County school board discusses possible attendance policy changes during August workshop

After not meeting in July, members of the Carter County School Board gathered for a workshop Thursday night, and talks primarily focused on chronic absenteeism in the school system and potential ways to alleviate the problem as best they can.

“Chronic absenteeism includes excused and unexcused absences,” Secondary Supervisor Danny McClain said.

He said any more than 10 absent days counts as a chronically absent student, and said the state is looking to hold more accountability among its school districts.

“We are around 23 percent [absenteeism],” McClain said.

This means roughly a quarter of students have missed 10 or more days of school, no matter what those reasons might be. For comparison, McClain said neighboring counties like Greene are around 6 or 7 percent right now.

He said many of these counties have implemented new policies to help reduce their absenteeism rates in their schools, which McClain presented to the board as talking points.

“We allow three parent call-ins per semester,” he said. “[Other counties] limit that to one.”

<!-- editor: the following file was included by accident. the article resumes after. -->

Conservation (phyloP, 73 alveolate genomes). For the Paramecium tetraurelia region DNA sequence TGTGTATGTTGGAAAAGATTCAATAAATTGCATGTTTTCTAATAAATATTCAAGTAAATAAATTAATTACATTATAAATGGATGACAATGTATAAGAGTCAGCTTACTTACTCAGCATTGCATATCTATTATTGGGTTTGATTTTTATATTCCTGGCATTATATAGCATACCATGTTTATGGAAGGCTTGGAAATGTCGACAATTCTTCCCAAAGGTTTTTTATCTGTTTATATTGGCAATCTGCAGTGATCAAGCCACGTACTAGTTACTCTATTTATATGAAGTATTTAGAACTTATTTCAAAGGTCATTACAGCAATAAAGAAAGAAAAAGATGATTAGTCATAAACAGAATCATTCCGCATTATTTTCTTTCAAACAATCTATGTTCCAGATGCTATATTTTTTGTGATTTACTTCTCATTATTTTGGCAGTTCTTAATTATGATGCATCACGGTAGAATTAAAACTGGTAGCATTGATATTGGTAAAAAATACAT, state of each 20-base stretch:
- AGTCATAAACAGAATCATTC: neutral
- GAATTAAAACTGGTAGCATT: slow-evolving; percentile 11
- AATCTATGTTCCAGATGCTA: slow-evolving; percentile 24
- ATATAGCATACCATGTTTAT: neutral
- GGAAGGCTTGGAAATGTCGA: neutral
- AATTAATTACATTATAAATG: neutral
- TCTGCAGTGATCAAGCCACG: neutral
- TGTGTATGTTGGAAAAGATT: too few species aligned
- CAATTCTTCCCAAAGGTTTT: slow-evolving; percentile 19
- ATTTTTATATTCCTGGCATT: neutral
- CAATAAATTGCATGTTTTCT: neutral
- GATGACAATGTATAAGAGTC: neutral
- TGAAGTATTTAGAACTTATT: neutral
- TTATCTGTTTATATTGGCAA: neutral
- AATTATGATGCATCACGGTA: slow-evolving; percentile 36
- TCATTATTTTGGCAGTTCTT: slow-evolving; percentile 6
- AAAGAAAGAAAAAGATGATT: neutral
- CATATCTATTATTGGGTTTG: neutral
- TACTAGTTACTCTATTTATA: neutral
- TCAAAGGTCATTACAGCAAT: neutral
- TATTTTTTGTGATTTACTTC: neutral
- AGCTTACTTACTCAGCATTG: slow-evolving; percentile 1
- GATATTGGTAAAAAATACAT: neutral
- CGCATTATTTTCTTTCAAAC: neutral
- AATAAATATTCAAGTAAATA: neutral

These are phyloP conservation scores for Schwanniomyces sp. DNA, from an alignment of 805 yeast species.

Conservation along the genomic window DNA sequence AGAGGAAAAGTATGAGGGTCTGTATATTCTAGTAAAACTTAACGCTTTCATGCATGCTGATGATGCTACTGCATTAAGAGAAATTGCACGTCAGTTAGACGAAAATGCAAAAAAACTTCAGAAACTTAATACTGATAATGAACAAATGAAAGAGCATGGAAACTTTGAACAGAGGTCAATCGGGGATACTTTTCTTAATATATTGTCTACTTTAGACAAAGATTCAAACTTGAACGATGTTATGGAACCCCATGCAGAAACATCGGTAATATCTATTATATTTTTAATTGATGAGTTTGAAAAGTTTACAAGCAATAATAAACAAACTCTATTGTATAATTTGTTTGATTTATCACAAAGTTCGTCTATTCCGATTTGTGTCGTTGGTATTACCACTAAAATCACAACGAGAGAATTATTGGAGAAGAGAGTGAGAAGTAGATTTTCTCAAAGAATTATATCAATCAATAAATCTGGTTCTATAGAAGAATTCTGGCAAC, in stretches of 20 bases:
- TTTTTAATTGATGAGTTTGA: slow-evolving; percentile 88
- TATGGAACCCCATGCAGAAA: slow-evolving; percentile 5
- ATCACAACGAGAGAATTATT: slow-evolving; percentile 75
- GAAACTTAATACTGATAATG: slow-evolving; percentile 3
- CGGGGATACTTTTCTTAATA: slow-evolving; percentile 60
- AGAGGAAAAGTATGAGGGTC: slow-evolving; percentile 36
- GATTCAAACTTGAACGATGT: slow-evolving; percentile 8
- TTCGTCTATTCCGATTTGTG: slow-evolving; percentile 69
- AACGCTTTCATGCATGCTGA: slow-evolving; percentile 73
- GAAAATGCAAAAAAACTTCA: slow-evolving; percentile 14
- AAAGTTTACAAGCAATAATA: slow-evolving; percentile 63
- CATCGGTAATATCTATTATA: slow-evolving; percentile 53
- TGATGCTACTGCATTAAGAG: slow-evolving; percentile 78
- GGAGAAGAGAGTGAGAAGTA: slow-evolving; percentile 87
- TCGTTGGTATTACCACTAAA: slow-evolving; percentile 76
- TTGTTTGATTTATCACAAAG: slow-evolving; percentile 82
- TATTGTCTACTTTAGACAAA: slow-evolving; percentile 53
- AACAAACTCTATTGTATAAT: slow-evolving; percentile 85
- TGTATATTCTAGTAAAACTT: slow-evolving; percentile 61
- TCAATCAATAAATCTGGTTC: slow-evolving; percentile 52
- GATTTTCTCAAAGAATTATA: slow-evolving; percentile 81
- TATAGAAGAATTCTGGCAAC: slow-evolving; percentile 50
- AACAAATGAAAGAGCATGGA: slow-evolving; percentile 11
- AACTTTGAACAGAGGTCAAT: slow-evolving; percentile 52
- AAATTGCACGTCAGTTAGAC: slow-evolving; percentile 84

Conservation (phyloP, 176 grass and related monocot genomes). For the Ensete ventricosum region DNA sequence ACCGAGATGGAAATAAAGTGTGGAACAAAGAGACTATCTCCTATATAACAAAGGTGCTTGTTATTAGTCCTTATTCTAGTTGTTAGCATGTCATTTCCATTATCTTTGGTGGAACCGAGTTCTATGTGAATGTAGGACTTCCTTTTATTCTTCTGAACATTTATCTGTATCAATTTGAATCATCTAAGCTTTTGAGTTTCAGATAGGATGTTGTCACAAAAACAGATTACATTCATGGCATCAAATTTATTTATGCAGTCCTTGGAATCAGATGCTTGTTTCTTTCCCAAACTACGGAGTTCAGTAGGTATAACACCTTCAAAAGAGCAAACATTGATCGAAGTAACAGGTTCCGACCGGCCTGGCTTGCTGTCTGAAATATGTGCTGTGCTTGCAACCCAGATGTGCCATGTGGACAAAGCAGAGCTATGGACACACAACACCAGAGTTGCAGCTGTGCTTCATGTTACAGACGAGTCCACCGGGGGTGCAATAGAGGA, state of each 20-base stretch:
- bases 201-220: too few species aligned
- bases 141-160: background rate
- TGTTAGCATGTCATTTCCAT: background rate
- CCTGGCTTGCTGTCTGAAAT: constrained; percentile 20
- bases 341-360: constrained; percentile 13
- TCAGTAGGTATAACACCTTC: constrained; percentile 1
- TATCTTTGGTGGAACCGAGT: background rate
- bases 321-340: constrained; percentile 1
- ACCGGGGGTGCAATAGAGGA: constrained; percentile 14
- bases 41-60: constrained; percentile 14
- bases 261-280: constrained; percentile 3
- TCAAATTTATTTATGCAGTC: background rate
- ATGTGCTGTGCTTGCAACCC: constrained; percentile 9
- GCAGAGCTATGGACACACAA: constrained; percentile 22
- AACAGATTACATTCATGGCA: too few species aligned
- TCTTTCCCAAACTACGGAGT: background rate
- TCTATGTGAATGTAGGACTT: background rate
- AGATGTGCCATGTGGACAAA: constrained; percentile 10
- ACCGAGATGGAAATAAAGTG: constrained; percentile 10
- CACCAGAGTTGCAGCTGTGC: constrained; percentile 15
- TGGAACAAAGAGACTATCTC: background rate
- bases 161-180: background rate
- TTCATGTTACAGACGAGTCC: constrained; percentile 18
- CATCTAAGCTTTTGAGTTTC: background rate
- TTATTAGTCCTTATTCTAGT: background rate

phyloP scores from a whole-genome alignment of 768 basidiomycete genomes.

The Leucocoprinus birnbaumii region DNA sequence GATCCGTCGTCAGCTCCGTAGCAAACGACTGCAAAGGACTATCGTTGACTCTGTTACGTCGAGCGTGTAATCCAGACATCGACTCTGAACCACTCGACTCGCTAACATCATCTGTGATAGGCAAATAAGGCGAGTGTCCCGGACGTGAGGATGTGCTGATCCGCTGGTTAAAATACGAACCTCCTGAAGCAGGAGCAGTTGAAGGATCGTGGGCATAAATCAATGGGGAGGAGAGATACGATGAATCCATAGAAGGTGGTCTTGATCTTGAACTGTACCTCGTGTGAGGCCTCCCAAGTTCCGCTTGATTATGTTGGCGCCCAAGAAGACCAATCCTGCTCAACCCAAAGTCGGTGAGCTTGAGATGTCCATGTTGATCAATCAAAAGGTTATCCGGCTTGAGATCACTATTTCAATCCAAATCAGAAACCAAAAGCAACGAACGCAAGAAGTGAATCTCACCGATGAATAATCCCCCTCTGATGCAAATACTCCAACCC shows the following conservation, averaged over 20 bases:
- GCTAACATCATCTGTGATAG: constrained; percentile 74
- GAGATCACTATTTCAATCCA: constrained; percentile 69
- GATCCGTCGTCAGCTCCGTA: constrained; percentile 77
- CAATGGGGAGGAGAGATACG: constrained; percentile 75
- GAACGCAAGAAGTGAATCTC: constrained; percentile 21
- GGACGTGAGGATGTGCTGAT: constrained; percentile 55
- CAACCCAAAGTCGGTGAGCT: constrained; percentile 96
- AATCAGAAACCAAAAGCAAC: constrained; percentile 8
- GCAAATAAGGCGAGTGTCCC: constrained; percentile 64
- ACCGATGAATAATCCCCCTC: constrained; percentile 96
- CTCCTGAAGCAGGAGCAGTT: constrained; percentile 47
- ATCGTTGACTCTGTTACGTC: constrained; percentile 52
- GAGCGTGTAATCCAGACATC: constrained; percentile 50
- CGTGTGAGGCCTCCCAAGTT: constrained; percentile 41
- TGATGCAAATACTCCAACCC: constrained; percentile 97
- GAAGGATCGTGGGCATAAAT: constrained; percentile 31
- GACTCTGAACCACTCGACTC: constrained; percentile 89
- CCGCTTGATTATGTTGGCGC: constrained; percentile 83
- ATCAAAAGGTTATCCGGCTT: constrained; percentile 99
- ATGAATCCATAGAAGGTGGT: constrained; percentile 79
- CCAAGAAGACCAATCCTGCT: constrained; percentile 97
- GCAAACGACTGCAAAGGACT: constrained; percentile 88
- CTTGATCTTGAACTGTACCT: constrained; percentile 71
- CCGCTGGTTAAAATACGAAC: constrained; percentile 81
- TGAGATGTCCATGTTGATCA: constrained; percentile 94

A larger point of conversation, however, was what he called “time for time,” from which he read Greene County’s policy as an example.

“After five days, excused or unexcused, they must attend time for time. They miss that sixth day, they have to spend a day making up that time,” he said.

This make-up day caused some discussion on what that would look like, either extra hours tacked on to a regular school day, a Saturday school day or even a summer school program.

Chairman Jerry Stout expressed concerns with such a system. Firstly, he was concerned about the quality of education these students would actually receive while making up those missed days.

“What was actually learned on a Saturday?” Stout said. “I am thinking about the quality of education.”

Danny Ward shared similar concerns.

“Why have time for time if you are not learning anything?” he said.

Despite these concerns, Danny Ward said looking at the absenteeism policies is necessary in order to develop good work ethic in students who graduate. Students who graduate with a good attitude about attendance do better in more structured workplaces like his, he said.

“We are talking about changing a culture,” Superintendent Kevin Ward said. “It becomes a deterrent.”

Stout expressed concern about how moves like time for time would disproportionately affect children with disabilities, as well as parents who have difficulty getting their children to school during normal days as it is, let alone extra days.

The board agreed a review board would be necessary to evaluate special cases, such as flu epidemics that regularly cause attendance difficulties in the county.

Kevin Ward said this is not coming up for a vote for next week’s board meeting, which will begin at 5:30 p.m. at 305 Academy Street in Elizabethton.

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